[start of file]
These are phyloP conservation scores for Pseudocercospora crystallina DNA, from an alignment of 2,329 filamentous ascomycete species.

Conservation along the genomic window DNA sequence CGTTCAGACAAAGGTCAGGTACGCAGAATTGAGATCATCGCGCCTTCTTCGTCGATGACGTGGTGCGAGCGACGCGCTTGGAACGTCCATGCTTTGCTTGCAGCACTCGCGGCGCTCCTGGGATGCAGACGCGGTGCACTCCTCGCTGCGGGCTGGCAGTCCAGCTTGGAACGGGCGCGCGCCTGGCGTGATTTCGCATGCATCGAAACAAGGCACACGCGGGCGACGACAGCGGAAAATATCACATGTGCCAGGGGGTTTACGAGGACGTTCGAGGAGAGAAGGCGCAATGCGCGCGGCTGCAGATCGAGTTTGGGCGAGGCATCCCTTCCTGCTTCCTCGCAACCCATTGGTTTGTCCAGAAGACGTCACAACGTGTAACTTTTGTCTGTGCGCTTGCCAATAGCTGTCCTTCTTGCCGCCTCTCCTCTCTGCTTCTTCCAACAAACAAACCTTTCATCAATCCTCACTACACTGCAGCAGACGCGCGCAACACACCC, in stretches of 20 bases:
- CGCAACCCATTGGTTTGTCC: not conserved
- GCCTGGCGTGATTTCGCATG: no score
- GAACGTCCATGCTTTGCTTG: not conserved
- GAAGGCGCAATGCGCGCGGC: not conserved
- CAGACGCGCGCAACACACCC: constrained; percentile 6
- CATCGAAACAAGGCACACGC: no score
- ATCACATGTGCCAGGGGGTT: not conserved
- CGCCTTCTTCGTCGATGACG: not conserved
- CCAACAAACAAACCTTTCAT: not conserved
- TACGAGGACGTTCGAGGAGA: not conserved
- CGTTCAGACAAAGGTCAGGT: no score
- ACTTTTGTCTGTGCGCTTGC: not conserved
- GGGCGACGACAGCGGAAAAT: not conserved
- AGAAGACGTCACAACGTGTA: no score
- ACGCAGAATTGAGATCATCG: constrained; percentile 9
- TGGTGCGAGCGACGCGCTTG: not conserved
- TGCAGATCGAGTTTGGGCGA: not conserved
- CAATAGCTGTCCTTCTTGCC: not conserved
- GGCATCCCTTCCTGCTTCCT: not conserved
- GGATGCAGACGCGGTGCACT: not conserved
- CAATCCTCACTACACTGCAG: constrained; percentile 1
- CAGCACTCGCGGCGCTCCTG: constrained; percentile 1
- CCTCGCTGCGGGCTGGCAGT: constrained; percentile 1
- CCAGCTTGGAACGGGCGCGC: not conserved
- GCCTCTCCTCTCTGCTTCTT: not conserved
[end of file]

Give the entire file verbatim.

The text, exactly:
These are phyloP conservation scores for Pseudocercospora crystallina DNA, from an alignment of 2,329 filamentous ascomycete species.

Conservation along the genomic window DNA sequence CGTTCAGACAAAGGTCAGGTACGCAGAATTGAGATCATCGCGCCTTCTTCGTCGATGACGTGGTGCGAGCGACGCGCTTGGAACGTCCATGCTTTGCTTGCAGCACTCGCGGCGCTCCTGGGATGCAGACGCGGTGCACTCCTCGCTGCGGGCTGGCAGTCCAGCTTGGAACGGGCGCGCGCCTGGCGTGATTTCGCATGCATCGAAACAAGGCACACGCGGGCGACGACAGCGGAAAATATCACATGTGCCAGGGGGTTTACGAGGACGTTCGAGGAGAGAAGGCGCAATGCGCGCGGCTGCAGATCGAGTTTGGGCGAGGCATCCCTTCCTGCTTCCTCGCAACCCATTGGTTTGTCCAGAAGACGTCACAACGTGTAACTTTTGTCTGTGCGCTTGCCAATAGCTGTCCTTCTTGCCGCCTCTCCTCTCTGCTTCTTCCAACAAACAAACCTTTCATCAATCCTCACTACACTGCAGCAGACGCGCGCAACACACCC, in stretches of 20 bases:
- CGCAACCCATTGGTTTGTCC: not conserved
- GCCTGGCGTGATTTCGCATG: no score
- GAACGTCCATGCTTTGCTTG: not conserved
- GAAGGCGCAATGCGCGCGGC: not conserved
- CAGACGCGCGCAACACACCC: constrained; percentile 6
- CATCGAAACAAGGCACACGC: no score
- ATCACATGTGCCAGGGGGTT: not conserved
- CGCCTTCTTCGTCGATGACG: not conserved
- CCAACAAACAAACCTTTCAT: not conserved
- TACGAGGACGTTCGAGGAGA: not conserved
- CGTTCAGACAAAGGTCAGGT: no score
- ACTTTTGTCTGTGCGCTTGC: not conserved
- GGGCGACGACAGCGGAAAAT: not conserved
- AGAAGACGTCACAACGTGTA: no score
- ACGCAGAATTGAGATCATCG: constrained; percentile 9
- TGGTGCGAGCGACGCGCTTG: not conserved
- TGCAGATCGAGTTTGGGCGA: not conserved
- CAATAGCTGTCCTTCTTGCC: not conserved
- GGCATCCCTTCCTGCTTCCT: not conserved
- GGATGCAGACGCGGTGCACT: not conserved
- CAATCCTCACTACACTGCAG: constrained; percentile 1
- CAGCACTCGCGGCGCTCCTG: constrained; percentile 1
- CCTCGCTGCGGGCTGGCAGT: constrained; percentile 1
- CCAGCTTGGAACGGGCGCGC: not conserved
- GCCTCTCCTCTCTGCTTCTT: not conserved